Six Simple Things Every Child Needs

Snow+3.jpg
 

Sometimes, it takes the peaceful days of a winter snow to remind us how to be joyful in simple things--like a warm winter fire, a cozy book, or a quiet trek in the snow.  The silence of snow reminds us of how clamorous our lives have become and whispers a forgotten truth: children have more when they have less.

Children need simple things to thrive--things that don’t cost money.  Charlotte Mason, a British educator who has inspired Ambleside School today, advocated six simple things for children:  

Student Reading.jpg
  • Lots of time in nature

  • Quality books read aloud

  • Simple duties of kindness toward family and friends

  • Chores

  • Habits

  • Routines

Do we have time for these things in our busy lives?

When my children were young, the living room fire became a gathering place for our family.  One of their favorite childhood memories is the winter their father read Treasure Island to all five of them.  Over the years, without a TV in the room, the hearth became a symbol of warmth and vitality;  singing, conversation, and reading became pastimes that grew there.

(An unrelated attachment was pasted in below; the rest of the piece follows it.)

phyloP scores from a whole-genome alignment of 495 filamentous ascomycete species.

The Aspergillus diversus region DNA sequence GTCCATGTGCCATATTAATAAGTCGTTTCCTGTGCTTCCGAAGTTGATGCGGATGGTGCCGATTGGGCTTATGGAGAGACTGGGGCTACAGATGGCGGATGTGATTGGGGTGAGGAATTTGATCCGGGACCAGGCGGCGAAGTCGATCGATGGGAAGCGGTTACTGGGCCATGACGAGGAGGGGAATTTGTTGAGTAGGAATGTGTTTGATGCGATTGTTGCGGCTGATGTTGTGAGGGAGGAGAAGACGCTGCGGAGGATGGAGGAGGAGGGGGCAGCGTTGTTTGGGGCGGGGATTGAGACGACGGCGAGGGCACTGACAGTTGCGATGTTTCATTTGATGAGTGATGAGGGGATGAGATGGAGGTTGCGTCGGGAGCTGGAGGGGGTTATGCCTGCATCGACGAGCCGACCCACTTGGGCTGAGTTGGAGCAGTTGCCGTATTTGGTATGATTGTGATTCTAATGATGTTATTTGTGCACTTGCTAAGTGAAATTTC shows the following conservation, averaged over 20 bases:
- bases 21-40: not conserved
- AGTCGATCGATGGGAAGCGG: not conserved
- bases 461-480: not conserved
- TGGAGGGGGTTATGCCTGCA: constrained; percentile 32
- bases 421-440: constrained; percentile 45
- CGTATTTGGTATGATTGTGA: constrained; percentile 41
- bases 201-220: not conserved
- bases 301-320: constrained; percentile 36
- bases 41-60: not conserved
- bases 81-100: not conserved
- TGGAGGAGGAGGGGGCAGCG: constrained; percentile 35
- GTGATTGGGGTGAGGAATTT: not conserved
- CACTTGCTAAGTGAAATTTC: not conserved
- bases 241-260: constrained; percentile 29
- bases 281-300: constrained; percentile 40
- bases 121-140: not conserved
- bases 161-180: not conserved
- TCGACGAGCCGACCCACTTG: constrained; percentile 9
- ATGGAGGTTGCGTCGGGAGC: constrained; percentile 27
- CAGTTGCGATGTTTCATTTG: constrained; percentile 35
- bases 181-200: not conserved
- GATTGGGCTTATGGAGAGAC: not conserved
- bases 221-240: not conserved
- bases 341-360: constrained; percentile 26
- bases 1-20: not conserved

At Ambleside, our students also are most content with simple things. The kindergarten class has found a holly tree and under its branches, they play house, build forts, and delight in simple imaginary play.  In our 8th grade class, reading aloud Old Squire’s Farm builds a common experience of enjoying humor together.  Sweeping the steps, playing with younger children at recess, moving furniture, visiting the nursing home nurture a sense of well-being and contentment in our students as they give up what they want to do in order to show kindness to others.   

Over the years, I have watched many children grow, not only the five of my own, but many students at Ambleside, and Charlotte Mason was right when she said, “We may believe that a person…is put into this most delightful world for the express purpose of forming ties of intimacy, joy, association, and knowledge with the living and moving things that are therein...The fullness of living, joy in life, depend, far more than we know, upon the establishment of these relations” (School Education, p. 75).  So wherever this finds you, take pleasure in the simple things -- reading a book, walking in the snow, playing a game by the fire.

Check out good reading for young people on Ambleside School’s website here.

-Ginnie Wilcox, Head of School